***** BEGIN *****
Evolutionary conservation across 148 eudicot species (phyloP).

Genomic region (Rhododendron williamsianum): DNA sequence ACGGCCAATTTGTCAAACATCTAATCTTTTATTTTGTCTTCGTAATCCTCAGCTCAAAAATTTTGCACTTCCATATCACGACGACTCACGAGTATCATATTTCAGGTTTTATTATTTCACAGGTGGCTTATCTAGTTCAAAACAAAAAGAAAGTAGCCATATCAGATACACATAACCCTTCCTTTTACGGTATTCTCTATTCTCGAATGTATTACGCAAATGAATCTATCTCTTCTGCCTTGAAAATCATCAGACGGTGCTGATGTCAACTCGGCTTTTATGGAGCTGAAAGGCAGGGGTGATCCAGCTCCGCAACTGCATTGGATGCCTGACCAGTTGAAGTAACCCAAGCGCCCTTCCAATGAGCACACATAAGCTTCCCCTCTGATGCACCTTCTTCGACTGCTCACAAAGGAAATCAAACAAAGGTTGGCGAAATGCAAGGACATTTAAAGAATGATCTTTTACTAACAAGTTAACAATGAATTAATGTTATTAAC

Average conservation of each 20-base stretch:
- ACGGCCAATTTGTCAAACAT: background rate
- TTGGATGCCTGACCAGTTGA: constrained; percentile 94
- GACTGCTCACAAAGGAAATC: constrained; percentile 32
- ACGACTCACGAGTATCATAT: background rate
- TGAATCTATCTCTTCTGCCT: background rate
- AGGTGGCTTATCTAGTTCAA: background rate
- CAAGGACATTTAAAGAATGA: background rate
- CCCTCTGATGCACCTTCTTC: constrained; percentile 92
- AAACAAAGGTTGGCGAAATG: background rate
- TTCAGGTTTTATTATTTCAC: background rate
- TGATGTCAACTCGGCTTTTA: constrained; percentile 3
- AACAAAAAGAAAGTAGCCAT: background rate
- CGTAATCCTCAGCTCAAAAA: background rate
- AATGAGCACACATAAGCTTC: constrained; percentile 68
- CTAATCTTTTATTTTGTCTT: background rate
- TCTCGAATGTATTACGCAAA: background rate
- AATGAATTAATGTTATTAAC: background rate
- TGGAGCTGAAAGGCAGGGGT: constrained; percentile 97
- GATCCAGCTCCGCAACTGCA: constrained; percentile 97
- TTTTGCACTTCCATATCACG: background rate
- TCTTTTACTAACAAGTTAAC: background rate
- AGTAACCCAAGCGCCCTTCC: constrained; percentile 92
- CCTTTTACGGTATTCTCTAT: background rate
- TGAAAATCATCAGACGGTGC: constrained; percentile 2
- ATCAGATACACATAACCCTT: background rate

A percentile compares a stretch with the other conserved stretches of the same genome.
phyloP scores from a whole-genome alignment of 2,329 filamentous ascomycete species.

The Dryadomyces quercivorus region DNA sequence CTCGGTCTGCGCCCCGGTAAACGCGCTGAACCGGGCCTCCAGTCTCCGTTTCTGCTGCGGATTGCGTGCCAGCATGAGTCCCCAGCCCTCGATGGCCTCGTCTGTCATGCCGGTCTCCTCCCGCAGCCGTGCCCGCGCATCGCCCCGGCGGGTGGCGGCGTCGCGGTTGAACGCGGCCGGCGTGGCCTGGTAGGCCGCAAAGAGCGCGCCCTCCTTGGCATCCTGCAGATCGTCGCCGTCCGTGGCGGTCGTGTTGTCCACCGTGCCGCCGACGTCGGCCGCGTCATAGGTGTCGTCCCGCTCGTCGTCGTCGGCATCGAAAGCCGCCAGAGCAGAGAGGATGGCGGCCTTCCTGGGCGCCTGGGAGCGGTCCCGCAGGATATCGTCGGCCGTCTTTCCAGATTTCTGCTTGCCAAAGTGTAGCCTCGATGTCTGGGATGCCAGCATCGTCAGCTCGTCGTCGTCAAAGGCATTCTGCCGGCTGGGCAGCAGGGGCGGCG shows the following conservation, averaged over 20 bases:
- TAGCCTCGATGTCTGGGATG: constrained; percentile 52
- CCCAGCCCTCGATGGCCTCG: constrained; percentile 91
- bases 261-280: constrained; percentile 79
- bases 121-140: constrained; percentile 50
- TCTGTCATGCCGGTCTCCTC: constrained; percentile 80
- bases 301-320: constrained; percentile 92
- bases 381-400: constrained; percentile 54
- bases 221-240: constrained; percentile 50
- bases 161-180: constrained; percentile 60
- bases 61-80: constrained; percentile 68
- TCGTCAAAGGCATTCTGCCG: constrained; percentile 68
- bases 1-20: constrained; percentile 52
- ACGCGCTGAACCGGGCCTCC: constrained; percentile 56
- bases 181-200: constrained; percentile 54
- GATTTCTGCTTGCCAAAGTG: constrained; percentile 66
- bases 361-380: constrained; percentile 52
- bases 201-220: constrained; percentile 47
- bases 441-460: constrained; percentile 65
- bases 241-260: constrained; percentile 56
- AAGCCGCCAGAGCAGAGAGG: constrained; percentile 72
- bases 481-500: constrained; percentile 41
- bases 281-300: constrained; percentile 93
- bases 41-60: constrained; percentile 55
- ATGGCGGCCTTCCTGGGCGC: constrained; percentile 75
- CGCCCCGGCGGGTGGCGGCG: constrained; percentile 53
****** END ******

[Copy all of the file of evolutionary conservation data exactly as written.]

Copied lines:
Evolutionary conservation across 148 eudicot species (phyloP).

Genomic region (Rhododendron williamsianum): DNA sequence ACGGCCAATTTGTCAAACATCTAATCTTTTATTTTGTCTTCGTAATCCTCAGCTCAAAAATTTTGCACTTCCATATCACGACGACTCACGAGTATCATATTTCAGGTTTTATTATTTCACAGGTGGCTTATCTAGTTCAAAACAAAAAGAAAGTAGCCATATCAGATACACATAACCCTTCCTTTTACGGTATTCTCTATTCTCGAATGTATTACGCAAATGAATCTATCTCTTCTGCCTTGAAAATCATCAGACGGTGCTGATGTCAACTCGGCTTTTATGGAGCTGAAAGGCAGGGGTGATCCAGCTCCGCAACTGCATTGGATGCCTGACCAGTTGAAGTAACCCAAGCGCCCTTCCAATGAGCACACATAAGCTTCCCCTCTGATGCACCTTCTTCGACTGCTCACAAAGGAAATCAAACAAAGGTTGGCGAAATGCAAGGACATTTAAAGAATGATCTTTTACTAACAAGTTAACAATGAATTAATGTTATTAAC

Average conservation of each 20-base stretch:
- ACGGCCAATTTGTCAAACAT: background rate
- TTGGATGCCTGACCAGTTGA: constrained; percentile 94
- GACTGCTCACAAAGGAAATC: constrained; percentile 32
- ACGACTCACGAGTATCATAT: background rate
- TGAATCTATCTCTTCTGCCT: background rate
- AGGTGGCTTATCTAGTTCAA: background rate
- CAAGGACATTTAAAGAATGA: background rate
- CCCTCTGATGCACCTTCTTC: constrained; percentile 92
- AAACAAAGGTTGGCGAAATG: background rate
- TTCAGGTTTTATTATTTCAC: background rate
- TGATGTCAACTCGGCTTTTA: constrained; percentile 3
- AACAAAAAGAAAGTAGCCAT: background rate
- CGTAATCCTCAGCTCAAAAA: background rate
- AATGAGCACACATAAGCTTC: constrained; percentile 68
- CTAATCTTTTATTTTGTCTT: background rate
- TCTCGAATGTATTACGCAAA: background rate
- AATGAATTAATGTTATTAAC: background rate
- TGGAGCTGAAAGGCAGGGGT: constrained; percentile 97
- GATCCAGCTCCGCAACTGCA: constrained; percentile 97
- TTTTGCACTTCCATATCACG: background rate
- TCTTTTACTAACAAGTTAAC: background rate
- AGTAACCCAAGCGCCCTTCC: constrained; percentile 92
- CCTTTTACGGTATTCTCTAT: background rate
- TGAAAATCATCAGACGGTGC: constrained; percentile 2
- ATCAGATACACATAACCCTT: background rate

A percentile compares a stretch with the other conserved stretches of the same genome.
phyloP scores from a whole-genome alignment of 2,329 filamentous ascomycete species.

The Dryadomyces quercivorus region DNA sequence CTCGGTCTGCGCCCCGGTAAACGCGCTGAACCGGGCCTCCAGTCTCCGTTTCTGCTGCGGATTGCGTGCCAGCATGAGTCCCCAGCCCTCGATGGCCTCGTCTGTCATGCCGGTCTCCTCCCGCAGCCGTGCCCGCGCATCGCCCCGGCGGGTGGCGGCGTCGCGGTTGAACGCGGCCGGCGTGGCCTGGTAGGCCGCAAAGAGCGCGCCCTCCTTGGCATCCTGCAGATCGTCGCCGTCCGTGGCGGTCGTGTTGTCCACCGTGCCGCCGACGTCGGCCGCGTCATAGGTGTCGTCCCGCTCGTCGTCGTCGGCATCGAAAGCCGCCAGAGCAGAGAGGATGGCGGCCTTCCTGGGCGCCTGGGAGCGGTCCCGCAGGATATCGTCGGCCGTCTTTCCAGATTTCTGCTTGCCAAAGTGTAGCCTCGATGTCTGGGATGCCAGCATCGTCAGCTCGTCGTCGTCAAAGGCATTCTGCCGGCTGGGCAGCAGGGGCGGCG shows the following conservation, averaged over 20 bases:
- TAGCCTCGATGTCTGGGATG: constrained; percentile 52
- CCCAGCCCTCGATGGCCTCG: constrained; percentile 91
- bases 261-280: constrained; percentile 79
- bases 121-140: constrained; percentile 50
- TCTGTCATGCCGGTCTCCTC: constrained; percentile 80
- bases 301-320: constrained; percentile 92
- bases 381-400: constrained; percentile 54
- bases 221-240: constrained; percentile 50
- bases 161-180: constrained; percentile 60
- bases 61-80: constrained; percentile 68
- TCGTCAAAGGCATTCTGCCG: constrained; percentile 68
- bases 1-20: constrained; percentile 52
- ACGCGCTGAACCGGGCCTCC: constrained; percentile 56
- bases 181-200: constrained; percentile 54
- GATTTCTGCTTGCCAAAGTG: constrained; percentile 66
- bases 361-380: constrained; percentile 52
- bases 201-220: constrained; percentile 47
- bases 441-460: constrained; percentile 65
- bases 241-260: constrained; percentile 56
- AAGCCGCCAGAGCAGAGAGG: constrained; percentile 72
- bases 481-500: constrained; percentile 41
- bases 281-300: constrained; percentile 93
- bases 41-60: constrained; percentile 55
- ATGGCGGCCTTCCTGGGCGC: constrained; percentile 75
- CGCCCCGGCGGGTGGCGGCG: constrained; percentile 53